FUDiabetes

A 1996 Survey: Source of the main hormone advice given to women today

“Many women find their blood sugar tends to be high 3 to 5 days before, during, or after their periods.”

This sentence is everywhere. It’s often the only thing stated to give women guidance for how to manage their changing insulin needs throughout their cycle. I just copied that sentence verbatim from the 2015 edition of “A Woman’s Guide to Diabetes”. I’ve written about this sentence before:

I believe I have located the source of this sentence with the help of a citation in Type 1 Diabetes: A Guide for Children, Adolescents, Young Adults–and Their Caregivers, Third Edition by Dr. Hanas. He cites the following self-reporting survey from 1996:
https://onlinelibrary.wiley.com/doi/abs/10.1002/(SICI)1096-9136(199606)13%3A6<525%3A%3AAID-DIA123>3.0.CO%3B2-D

-124 women between 18 and 40 years old completed the survey.
-61% noticed changes in blood sugar during PMS (most commonly a rise in blood sugar).
-36% were making insulin changes based on this pattern
-There was no A1C difference between women who were adjusting their insulin vs not.
-67% of women were taking combination oral contraceptives and still noted blood sugar changes.

If 61% of women in 1996 without CGM, without all of the measuring and fine dosing tools of 2018, noticed blood sugar changes prior to menstruation, imagine what could be observed with nuance today on this topic. I imagine far more women would note insulin resistance during ovulation if they knew to look for it. I imagine far more women would note nuanced changes well before the “3-5 days” prior to menstruation if they knew to look for it. So much discussion for diabetic pregnancy focuses on increasing insulin doses to match resistance from hormones which increase throughout the pregnancy. Why on Earth this discussion has not been applied to cyclical hormones in a more meaningful way, more recent than 1996, is a bit baffling to me. And the fact that this sentence is repeated over and over and over without citation is interesting, as well.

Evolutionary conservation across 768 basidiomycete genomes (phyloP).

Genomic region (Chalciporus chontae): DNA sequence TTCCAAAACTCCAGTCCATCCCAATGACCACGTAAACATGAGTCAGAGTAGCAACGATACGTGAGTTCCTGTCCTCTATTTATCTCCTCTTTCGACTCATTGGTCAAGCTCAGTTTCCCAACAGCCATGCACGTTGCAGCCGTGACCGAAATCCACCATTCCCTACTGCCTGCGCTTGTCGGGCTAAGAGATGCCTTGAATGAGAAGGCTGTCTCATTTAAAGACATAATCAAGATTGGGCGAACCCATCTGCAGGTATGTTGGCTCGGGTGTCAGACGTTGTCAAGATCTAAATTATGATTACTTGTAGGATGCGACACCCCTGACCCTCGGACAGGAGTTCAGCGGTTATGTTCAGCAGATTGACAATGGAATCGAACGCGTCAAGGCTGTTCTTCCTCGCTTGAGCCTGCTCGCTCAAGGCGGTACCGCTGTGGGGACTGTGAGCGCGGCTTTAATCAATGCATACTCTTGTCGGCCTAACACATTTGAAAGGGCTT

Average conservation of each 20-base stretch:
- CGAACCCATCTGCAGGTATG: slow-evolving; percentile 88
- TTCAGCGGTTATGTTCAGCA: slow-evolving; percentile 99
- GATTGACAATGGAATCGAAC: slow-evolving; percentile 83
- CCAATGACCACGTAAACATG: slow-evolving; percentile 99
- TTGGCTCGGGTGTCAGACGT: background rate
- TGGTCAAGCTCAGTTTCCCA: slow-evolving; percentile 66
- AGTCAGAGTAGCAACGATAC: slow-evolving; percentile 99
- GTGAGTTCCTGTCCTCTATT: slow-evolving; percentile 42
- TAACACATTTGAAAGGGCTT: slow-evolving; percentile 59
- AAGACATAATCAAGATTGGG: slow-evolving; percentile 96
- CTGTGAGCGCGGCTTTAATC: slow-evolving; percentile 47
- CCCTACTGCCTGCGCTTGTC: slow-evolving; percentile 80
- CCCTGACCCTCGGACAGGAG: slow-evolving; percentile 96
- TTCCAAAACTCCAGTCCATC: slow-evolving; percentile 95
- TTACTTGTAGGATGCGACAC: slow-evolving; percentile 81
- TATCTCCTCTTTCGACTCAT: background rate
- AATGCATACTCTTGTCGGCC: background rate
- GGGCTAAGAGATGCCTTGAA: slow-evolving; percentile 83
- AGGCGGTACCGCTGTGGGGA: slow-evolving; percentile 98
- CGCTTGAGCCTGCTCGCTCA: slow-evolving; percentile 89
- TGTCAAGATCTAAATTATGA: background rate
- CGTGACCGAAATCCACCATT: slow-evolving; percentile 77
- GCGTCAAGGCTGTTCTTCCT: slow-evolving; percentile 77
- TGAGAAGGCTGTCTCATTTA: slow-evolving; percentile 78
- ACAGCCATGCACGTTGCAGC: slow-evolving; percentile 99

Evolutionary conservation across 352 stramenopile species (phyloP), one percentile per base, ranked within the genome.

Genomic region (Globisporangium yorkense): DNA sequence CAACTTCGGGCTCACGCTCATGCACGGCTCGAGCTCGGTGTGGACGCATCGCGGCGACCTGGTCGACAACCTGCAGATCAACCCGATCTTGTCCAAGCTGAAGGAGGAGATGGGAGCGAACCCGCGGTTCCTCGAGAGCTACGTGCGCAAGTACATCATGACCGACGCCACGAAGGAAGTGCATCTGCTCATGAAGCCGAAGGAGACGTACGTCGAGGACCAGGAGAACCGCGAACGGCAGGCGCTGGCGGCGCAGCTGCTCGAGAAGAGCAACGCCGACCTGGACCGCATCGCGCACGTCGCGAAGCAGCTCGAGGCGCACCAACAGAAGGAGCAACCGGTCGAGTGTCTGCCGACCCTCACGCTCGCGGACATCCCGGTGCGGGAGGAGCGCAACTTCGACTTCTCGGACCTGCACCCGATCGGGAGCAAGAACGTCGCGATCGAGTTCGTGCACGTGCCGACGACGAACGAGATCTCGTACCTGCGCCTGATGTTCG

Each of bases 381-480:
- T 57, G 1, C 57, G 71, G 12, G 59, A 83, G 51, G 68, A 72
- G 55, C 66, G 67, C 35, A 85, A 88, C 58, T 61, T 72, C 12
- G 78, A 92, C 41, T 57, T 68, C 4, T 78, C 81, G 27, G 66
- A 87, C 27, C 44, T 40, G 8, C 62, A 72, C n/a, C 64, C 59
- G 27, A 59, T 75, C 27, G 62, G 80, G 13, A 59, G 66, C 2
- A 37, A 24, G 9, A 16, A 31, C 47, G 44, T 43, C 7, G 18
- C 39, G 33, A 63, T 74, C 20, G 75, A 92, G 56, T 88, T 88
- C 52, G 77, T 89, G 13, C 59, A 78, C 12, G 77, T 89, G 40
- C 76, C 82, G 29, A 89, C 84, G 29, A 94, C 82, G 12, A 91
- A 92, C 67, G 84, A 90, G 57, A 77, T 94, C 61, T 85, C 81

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Wow! Great research and tracking down of that source!!!

I agree with your sentiment both about the fact that it’s crazy that 22-year-old advice is all that is stated in most books and that more research hasn’t been done on how to deal with this in that long period of time. Twenty two years ago T1D was practically a different disease compared to today, at least when it comes to management. Lantus, Levemir, Tresiba, Humalog, NovoRapid, Fiasp, CGMs, analysis software, none of this existed. Pumps and carb counting were quite rare and most people were testing four times a day and using a sliding scale if they were adjusting insulin. If a majority of women back then noticed and more than half of those who noticed were making changes to their insulin doses, I agree with you that a significant number more would notice something with the technology currently available.

I wonder if there’s anything we could do, as a patient community, to spur a research study in this area…? It would be nice to come up with actual advice and guidelines that are useful for women, just as there are myraids of advice and guidelines to choose from when it comes with diabetes and diet, exercise, sick days, medication, time-zone changes, and practically any other subject one can think of.

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I’ve been working on this angle and had initial interest…but then the momentum seems to have faded. In the meantime, I want to work as much as I (we, if others would like to) can on this topic via FUD. But by all means, if you have any ideas, I’m all ears.